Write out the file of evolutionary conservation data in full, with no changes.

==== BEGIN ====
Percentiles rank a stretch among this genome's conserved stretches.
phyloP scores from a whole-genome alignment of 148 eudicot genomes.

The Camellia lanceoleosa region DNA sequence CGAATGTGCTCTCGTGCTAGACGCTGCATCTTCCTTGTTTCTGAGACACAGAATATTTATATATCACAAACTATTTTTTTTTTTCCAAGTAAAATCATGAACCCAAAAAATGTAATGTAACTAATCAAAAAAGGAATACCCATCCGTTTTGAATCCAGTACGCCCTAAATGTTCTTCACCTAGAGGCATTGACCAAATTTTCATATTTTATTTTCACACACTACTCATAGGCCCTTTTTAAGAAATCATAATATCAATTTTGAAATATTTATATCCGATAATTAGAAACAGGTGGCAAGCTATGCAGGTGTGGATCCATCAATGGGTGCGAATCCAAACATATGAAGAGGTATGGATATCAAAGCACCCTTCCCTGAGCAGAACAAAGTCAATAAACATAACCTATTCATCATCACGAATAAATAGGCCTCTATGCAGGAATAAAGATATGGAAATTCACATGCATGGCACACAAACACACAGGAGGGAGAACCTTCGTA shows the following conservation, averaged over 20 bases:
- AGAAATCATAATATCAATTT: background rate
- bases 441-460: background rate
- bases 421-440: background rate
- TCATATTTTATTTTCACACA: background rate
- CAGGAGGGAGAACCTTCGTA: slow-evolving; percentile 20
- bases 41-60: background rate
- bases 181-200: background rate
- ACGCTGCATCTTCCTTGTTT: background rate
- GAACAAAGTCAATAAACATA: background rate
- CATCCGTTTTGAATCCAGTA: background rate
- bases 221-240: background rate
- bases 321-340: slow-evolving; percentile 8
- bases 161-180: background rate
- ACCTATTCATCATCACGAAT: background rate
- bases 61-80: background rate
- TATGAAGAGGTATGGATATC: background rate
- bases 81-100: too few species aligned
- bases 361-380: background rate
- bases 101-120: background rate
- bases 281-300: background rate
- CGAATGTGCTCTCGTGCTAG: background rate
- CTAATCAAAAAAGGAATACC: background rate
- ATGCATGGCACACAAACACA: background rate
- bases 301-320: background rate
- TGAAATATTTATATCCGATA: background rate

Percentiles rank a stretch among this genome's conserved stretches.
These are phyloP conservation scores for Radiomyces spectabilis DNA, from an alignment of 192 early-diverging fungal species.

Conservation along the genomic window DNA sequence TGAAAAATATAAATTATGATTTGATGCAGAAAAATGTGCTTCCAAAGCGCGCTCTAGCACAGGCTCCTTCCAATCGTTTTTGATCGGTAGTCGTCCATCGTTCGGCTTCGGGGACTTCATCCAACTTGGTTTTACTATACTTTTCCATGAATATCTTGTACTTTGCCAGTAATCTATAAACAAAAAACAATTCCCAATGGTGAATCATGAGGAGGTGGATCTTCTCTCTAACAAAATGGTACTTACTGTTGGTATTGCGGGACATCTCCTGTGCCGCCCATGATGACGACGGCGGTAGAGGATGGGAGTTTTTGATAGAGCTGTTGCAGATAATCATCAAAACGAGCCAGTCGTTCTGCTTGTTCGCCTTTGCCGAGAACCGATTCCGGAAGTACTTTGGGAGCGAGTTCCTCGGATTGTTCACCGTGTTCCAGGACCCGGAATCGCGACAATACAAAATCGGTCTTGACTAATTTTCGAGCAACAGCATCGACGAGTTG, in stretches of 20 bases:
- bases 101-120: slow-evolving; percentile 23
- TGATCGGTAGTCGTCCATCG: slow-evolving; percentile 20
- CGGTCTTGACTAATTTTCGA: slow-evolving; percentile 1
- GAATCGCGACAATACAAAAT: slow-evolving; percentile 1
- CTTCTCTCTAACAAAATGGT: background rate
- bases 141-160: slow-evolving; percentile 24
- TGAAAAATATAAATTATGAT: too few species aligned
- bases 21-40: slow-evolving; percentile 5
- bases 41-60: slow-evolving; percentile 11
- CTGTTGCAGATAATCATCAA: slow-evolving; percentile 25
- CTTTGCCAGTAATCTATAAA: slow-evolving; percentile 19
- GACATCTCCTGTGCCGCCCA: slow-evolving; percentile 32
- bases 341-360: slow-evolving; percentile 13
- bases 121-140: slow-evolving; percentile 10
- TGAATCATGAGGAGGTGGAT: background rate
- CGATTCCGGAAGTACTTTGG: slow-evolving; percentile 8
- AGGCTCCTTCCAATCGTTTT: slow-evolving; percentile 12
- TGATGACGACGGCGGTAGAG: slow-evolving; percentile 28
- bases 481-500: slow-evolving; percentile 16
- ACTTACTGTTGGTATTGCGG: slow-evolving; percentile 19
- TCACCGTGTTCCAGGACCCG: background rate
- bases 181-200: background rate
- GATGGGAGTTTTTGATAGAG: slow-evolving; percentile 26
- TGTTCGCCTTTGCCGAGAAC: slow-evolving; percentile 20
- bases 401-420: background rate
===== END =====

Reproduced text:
Percentiles rank a stretch among this genome's conserved stretches.
phyloP scores from a whole-genome alignment of 148 eudicot genomes.

The Camellia lanceoleosa region DNA sequence CGAATGTGCTCTCGTGCTAGACGCTGCATCTTCCTTGTTTCTGAGACACAGAATATTTATATATCACAAACTATTTTTTTTTTTCCAAGTAAAATCATGAACCCAAAAAATGTAATGTAACTAATCAAAAAAGGAATACCCATCCGTTTTGAATCCAGTACGCCCTAAATGTTCTTCACCTAGAGGCATTGACCAAATTTTCATATTTTATTTTCACACACTACTCATAGGCCCTTTTTAAGAAATCATAATATCAATTTTGAAATATTTATATCCGATAATTAGAAACAGGTGGCAAGCTATGCAGGTGTGGATCCATCAATGGGTGCGAATCCAAACATATGAAGAGGTATGGATATCAAAGCACCCTTCCCTGAGCAGAACAAAGTCAATAAACATAACCTATTCATCATCACGAATAAATAGGCCTCTATGCAGGAATAAAGATATGGAAATTCACATGCATGGCACACAAACACACAGGAGGGAGAACCTTCGTA shows the following conservation, averaged over 20 bases:
- AGAAATCATAATATCAATTT: background rate
- bases 441-460: background rate
- bases 421-440: background rate
- TCATATTTTATTTTCACACA: background rate
- CAGGAGGGAGAACCTTCGTA: slow-evolving; percentile 20
- bases 41-60: background rate
- bases 181-200: background rate
- ACGCTGCATCTTCCTTGTTT: background rate
- GAACAAAGTCAATAAACATA: background rate
- CATCCGTTTTGAATCCAGTA: background rate
- bases 221-240: background rate
- bases 321-340: slow-evolving; percentile 8
- bases 161-180: background rate
- ACCTATTCATCATCACGAAT: background rate
- bases 61-80: background rate
- TATGAAGAGGTATGGATATC: background rate
- bases 81-100: too few species aligned
- bases 361-380: background rate
- bases 101-120: background rate
- bases 281-300: background rate
- CGAATGTGCTCTCGTGCTAG: background rate
- CTAATCAAAAAAGGAATACC: background rate
- ATGCATGGCACACAAACACA: background rate
- bases 301-320: background rate
- TGAAATATTTATATCCGATA: background rate

Percentiles rank a stretch among this genome's conserved stretches.
These are phyloP conservation scores for Radiomyces spectabilis DNA, from an alignment of 192 early-diverging fungal species.

Conservation along the genomic window DNA sequence TGAAAAATATAAATTATGATTTGATGCAGAAAAATGTGCTTCCAAAGCGCGCTCTAGCACAGGCTCCTTCCAATCGTTTTTGATCGGTAGTCGTCCATCGTTCGGCTTCGGGGACTTCATCCAACTTGGTTTTACTATACTTTTCCATGAATATCTTGTACTTTGCCAGTAATCTATAAACAAAAAACAATTCCCAATGGTGAATCATGAGGAGGTGGATCTTCTCTCTAACAAAATGGTACTTACTGTTGGTATTGCGGGACATCTCCTGTGCCGCCCATGATGACGACGGCGGTAGAGGATGGGAGTTTTTGATAGAGCTGTTGCAGATAATCATCAAAACGAGCCAGTCGTTCTGCTTGTTCGCCTTTGCCGAGAACCGATTCCGGAAGTACTTTGGGAGCGAGTTCCTCGGATTGTTCACCGTGTTCCAGGACCCGGAATCGCGACAATACAAAATCGGTCTTGACTAATTTTCGAGCAACAGCATCGACGAGTTG, in stretches of 20 bases:
- bases 101-120: slow-evolving; percentile 23
- TGATCGGTAGTCGTCCATCG: slow-evolving; percentile 20
- CGGTCTTGACTAATTTTCGA: slow-evolving; percentile 1
- GAATCGCGACAATACAAAAT: slow-evolving; percentile 1
- CTTCTCTCTAACAAAATGGT: background rate
- bases 141-160: slow-evolving; percentile 24
- TGAAAAATATAAATTATGAT: too few species aligned
- bases 21-40: slow-evolving; percentile 5
- bases 41-60: slow-evolving; percentile 11
- CTGTTGCAGATAATCATCAA: slow-evolving; percentile 25
- CTTTGCCAGTAATCTATAAA: slow-evolving; percentile 19
- GACATCTCCTGTGCCGCCCA: slow-evolving; percentile 32
- bases 341-360: slow-evolving; percentile 13
- bases 121-140: slow-evolving; percentile 10
- TGAATCATGAGGAGGTGGAT: background rate
- CGATTCCGGAAGTACTTTGG: slow-evolving; percentile 8
- AGGCTCCTTCCAATCGTTTT: slow-evolving; percentile 12
- TGATGACGACGGCGGTAGAG: slow-evolving; percentile 28
- bases 481-500: slow-evolving; percentile 16
- ACTTACTGTTGGTATTGCGG: slow-evolving; percentile 19
- TCACCGTGTTCCAGGACCCG: background rate
- bases 181-200: background rate
- GATGGGAGTTTTTGATAGAG: slow-evolving; percentile 26
- TGTTCGCCTTTGCCGAGAAC: slow-evolving; percentile 20
- bases 401-420: background rate